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Discussion on: You Probably Don't Need a Mac

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chiefnoah profile image
Noah Pederson

Windows with WSL is actually very viable for many kinds of software dev, and I use it happily for C and Go systems programming, and web development. That being said, the native Python toolkit for windows is... not great. It's burned me enough times that I flat out refuse to touch Python for Windows ever again, I'll just run it in my Linux vm tyvm

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bloodgain profile image
Cliff • Edited

WSL is a nice step forward, but is still lacking. They only recently announced planned support for Linux GUI-based apps. NVIDIA doesn't allow virtualization on consumer graphics cards (i.e. GTX/RTX series), so that's a barrier to a lot of things.

When I can basically have Windows on a Linux kernel (or dual kernels, however that would work), I'll be happy with Windows for development. It's a perfectly nice user environment, and I use it on my HTPC/Gaming rig, but it's often a hassle for getting real work done.

Side note, always go Anaconda for Python. Solves a lot of problems up front, even on Windows. Also try the PyCharm IDE from JetBrains. I also hear the Python plugin for VS Code is good, and it has support from Anaconda now.

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donut87 profile image
Christian Baer

WSL would be the only reason I would be ok with 'developing on Windows'. I haven't touched this in a while, but my experiences were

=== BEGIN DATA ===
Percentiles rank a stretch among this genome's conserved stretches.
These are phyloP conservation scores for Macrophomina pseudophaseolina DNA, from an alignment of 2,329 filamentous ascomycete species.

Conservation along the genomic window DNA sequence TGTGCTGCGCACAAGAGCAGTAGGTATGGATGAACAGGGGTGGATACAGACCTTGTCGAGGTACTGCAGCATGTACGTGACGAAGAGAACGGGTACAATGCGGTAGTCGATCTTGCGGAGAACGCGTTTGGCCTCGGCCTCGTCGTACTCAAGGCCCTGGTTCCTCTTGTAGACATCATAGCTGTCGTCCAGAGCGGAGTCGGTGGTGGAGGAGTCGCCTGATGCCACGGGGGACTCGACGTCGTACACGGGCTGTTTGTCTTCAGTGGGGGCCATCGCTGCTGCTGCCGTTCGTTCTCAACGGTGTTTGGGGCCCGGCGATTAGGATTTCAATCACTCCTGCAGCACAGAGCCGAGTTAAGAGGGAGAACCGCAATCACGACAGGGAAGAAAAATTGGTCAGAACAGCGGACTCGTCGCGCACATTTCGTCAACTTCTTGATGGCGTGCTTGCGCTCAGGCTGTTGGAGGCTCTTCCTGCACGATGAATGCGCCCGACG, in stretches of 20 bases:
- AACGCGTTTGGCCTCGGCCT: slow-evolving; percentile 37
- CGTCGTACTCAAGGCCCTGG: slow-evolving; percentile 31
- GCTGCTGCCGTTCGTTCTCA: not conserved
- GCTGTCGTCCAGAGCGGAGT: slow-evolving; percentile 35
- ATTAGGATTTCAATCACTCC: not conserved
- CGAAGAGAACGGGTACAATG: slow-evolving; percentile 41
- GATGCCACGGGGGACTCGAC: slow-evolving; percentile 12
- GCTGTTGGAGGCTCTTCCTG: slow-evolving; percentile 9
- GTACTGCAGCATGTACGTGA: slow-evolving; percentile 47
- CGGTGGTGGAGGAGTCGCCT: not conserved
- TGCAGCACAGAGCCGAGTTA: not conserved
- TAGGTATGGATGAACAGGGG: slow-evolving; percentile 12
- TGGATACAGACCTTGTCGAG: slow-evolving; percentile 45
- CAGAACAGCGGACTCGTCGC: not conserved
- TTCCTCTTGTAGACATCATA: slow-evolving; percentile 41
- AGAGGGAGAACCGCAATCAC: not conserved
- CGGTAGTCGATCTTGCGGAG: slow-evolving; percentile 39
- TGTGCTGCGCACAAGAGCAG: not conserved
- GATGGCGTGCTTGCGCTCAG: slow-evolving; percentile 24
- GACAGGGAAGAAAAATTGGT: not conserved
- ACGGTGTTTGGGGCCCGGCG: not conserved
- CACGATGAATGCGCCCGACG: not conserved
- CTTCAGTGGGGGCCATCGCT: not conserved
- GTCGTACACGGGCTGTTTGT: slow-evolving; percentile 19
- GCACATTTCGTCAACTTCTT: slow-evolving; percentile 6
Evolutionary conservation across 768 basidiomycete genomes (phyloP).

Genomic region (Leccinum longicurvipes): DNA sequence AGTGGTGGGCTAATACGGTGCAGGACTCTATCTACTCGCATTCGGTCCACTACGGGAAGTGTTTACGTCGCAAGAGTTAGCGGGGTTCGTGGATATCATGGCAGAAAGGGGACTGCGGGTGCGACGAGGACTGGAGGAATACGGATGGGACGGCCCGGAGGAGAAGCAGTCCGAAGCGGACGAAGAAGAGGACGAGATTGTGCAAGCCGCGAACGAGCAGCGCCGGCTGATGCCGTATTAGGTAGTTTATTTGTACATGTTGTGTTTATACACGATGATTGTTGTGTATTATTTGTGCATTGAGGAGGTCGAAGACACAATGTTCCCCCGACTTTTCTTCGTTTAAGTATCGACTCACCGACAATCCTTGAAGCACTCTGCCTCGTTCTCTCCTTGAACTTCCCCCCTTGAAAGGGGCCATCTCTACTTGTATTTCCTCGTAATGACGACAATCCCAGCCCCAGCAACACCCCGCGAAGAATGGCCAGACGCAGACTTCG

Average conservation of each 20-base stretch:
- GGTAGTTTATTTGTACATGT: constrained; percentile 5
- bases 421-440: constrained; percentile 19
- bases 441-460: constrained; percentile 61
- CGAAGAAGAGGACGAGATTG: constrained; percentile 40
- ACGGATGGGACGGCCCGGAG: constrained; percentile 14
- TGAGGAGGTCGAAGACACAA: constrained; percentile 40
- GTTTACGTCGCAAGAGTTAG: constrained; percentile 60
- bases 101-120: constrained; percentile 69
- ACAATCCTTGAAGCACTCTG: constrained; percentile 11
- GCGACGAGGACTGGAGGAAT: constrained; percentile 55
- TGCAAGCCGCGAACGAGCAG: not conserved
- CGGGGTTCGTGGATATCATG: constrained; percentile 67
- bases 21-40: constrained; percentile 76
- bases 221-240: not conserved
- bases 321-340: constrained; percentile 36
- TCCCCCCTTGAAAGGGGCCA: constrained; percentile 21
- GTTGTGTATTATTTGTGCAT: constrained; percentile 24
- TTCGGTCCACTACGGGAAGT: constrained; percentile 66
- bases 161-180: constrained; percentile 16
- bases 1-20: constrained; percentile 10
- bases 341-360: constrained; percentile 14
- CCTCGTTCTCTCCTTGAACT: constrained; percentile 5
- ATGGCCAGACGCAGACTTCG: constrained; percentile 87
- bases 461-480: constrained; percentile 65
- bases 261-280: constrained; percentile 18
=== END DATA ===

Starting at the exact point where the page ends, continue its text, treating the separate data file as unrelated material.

• a shitty git integration where I had to use some GUI, I didn't like
  • having to download installer files instead of typing apt/yum install for every single piece of SW
  • a really slow file system (tomcat needed 3 minutes to boot as opposed to 40 seconds)
  • non working docker
  • and some other inconveniences

With WSL I would basically build a Linux environment with Windows GUI. Since I am perfectly fine with the Gnome3 in Ubuntu, I have next to no reason to switch back.
For me Windows is a nice gaming platform.

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bloodgain profile image
Cliff

The only way I'll use Git on Windows is Git Bash. I hear some of the GUIs are nice, though, like SourceTree, SmartGit, and GitKraken. It sounds like maybe you got to experience TortoiseGit, which I hate. Tortoise was usable for the old CVS style VCSs, but it's too clunky for a modern one.

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donut87 profile image
Christian Baer

I think it was tortoise. But that is not really the point. I would have to install Git Bash, whereas on Linux I already have a bash (zsh, fsh, etc.)
I suppose windows is the best when developing Desktop apps for Windows. For Web, mobile devices etc. I prefer to chose a *nix system.
Currently I am working on a Mac (and not really loving it).

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bloodgain profile image
Cliff

Git Bash is part of the regular Git install. It's basically the equivalent of installing Git on a Linux system that doesn't have it. And often to get zsh or fish, you'd have to install those, so it's pretty similar. It's based on MinTTY, and is actually pretty good. It requires some configuration, but I have to do that for every *nix shell I touch, too.

I don't disagree. I'll take Linux all day every day for development over Windows. And it's telling that the best way to do a lot of development on Windows is to steal good ideas from *nix. I'm just saying it's not all bad.

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